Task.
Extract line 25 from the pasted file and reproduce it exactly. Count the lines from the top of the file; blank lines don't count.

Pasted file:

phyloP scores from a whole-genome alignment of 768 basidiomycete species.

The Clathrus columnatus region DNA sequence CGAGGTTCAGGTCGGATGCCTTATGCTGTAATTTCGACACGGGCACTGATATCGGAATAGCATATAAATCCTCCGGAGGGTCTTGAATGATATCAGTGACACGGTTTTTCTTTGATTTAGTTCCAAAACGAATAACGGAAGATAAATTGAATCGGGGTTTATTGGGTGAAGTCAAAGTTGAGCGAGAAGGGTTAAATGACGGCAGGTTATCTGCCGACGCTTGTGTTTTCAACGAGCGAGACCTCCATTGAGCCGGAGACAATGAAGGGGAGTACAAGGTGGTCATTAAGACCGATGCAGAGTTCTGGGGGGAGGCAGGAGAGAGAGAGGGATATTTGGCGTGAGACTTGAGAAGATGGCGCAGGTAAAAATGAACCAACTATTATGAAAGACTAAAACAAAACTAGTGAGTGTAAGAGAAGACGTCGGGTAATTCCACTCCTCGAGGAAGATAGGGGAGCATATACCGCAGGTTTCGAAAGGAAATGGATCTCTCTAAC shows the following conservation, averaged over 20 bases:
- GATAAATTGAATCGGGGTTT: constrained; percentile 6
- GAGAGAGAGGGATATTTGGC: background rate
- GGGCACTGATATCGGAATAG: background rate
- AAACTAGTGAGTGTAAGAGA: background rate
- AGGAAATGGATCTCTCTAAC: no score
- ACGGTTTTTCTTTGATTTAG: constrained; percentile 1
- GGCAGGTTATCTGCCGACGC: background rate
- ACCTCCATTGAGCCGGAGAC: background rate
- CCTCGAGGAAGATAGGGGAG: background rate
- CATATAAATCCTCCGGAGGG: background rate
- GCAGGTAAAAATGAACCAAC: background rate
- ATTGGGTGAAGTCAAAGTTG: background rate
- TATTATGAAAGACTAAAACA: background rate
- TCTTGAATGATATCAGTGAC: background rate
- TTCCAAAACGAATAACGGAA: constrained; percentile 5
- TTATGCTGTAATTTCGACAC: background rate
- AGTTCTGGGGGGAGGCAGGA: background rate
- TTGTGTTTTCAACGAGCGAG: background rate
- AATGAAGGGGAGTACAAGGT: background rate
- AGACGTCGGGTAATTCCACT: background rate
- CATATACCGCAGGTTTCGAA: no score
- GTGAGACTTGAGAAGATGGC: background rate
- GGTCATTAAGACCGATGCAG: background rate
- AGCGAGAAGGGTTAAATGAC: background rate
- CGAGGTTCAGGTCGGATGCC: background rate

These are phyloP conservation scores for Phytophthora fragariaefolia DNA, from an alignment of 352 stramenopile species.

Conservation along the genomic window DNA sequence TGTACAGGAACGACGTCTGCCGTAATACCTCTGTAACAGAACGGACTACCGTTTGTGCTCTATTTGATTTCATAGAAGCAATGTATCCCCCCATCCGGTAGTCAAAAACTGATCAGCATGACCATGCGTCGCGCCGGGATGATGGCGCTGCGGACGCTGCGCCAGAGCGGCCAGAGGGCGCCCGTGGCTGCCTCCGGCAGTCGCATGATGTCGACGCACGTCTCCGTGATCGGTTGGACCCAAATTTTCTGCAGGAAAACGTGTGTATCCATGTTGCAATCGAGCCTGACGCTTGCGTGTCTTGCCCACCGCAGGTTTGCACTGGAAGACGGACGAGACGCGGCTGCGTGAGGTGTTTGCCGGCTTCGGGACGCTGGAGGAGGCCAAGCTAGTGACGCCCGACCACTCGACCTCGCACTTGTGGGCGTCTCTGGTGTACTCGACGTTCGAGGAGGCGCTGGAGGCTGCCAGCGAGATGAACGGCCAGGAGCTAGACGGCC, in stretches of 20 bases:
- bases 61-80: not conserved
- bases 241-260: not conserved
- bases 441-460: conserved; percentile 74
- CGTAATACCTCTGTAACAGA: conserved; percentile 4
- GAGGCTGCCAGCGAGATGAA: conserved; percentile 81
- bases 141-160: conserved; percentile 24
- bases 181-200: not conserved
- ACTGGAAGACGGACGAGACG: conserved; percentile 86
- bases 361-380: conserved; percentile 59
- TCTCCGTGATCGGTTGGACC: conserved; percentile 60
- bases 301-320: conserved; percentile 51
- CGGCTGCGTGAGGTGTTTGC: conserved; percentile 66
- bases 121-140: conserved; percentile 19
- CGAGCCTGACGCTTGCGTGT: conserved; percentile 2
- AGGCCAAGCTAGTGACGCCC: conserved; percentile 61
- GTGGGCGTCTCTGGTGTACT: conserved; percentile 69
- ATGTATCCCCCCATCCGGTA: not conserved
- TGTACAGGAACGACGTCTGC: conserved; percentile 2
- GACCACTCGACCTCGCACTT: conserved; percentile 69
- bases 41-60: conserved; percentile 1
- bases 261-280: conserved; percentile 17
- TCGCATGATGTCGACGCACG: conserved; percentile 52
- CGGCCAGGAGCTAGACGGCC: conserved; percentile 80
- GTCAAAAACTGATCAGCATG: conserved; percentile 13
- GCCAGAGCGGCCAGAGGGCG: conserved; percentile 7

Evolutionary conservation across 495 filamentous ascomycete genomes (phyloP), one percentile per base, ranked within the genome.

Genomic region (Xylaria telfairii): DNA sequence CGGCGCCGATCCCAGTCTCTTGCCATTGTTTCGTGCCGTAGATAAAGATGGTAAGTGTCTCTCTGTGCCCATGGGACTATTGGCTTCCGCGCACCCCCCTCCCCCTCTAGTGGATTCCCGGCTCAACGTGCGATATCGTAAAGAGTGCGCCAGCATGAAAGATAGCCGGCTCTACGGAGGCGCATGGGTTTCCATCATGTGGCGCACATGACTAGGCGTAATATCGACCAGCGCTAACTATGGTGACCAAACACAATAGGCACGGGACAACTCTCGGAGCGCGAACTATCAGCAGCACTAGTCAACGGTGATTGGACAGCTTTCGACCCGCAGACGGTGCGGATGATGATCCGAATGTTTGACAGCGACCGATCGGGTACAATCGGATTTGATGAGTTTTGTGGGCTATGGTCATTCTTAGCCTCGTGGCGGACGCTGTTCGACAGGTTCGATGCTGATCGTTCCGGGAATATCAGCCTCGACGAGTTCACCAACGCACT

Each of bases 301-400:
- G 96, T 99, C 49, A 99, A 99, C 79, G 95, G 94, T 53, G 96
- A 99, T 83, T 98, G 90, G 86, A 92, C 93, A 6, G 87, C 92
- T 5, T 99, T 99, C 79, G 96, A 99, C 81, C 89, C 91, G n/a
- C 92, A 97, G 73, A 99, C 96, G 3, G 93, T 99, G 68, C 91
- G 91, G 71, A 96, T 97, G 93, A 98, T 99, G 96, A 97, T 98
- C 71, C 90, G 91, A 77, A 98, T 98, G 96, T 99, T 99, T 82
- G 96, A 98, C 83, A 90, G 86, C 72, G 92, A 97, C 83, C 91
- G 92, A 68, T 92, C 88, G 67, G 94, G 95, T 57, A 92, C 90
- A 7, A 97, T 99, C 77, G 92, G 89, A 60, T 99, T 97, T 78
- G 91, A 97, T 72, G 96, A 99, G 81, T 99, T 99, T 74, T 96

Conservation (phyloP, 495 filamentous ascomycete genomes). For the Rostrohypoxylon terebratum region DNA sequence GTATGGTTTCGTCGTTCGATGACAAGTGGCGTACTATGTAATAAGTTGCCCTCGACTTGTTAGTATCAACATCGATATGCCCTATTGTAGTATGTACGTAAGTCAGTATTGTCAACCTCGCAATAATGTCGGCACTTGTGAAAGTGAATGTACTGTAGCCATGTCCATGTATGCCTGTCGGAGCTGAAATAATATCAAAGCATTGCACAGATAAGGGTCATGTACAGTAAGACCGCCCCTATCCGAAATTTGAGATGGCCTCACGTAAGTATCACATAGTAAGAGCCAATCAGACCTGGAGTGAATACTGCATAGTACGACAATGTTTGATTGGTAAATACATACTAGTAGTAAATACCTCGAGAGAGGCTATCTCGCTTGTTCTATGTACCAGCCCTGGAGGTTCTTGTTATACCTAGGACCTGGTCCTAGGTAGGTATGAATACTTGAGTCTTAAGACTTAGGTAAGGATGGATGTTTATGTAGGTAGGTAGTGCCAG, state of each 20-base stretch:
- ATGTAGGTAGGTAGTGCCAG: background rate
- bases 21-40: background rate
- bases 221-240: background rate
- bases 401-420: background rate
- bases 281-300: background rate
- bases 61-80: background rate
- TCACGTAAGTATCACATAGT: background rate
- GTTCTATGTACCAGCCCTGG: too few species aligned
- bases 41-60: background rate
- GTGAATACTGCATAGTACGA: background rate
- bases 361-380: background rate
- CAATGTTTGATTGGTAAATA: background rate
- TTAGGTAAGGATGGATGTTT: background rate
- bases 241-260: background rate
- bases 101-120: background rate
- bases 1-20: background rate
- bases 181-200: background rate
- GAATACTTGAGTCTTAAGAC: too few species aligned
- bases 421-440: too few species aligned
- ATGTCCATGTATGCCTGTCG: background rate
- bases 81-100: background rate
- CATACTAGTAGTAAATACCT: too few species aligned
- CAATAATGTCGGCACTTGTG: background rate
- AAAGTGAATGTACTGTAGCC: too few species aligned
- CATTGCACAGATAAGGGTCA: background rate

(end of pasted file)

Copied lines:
- GGTCATTAAGACCGATGCAG: background rate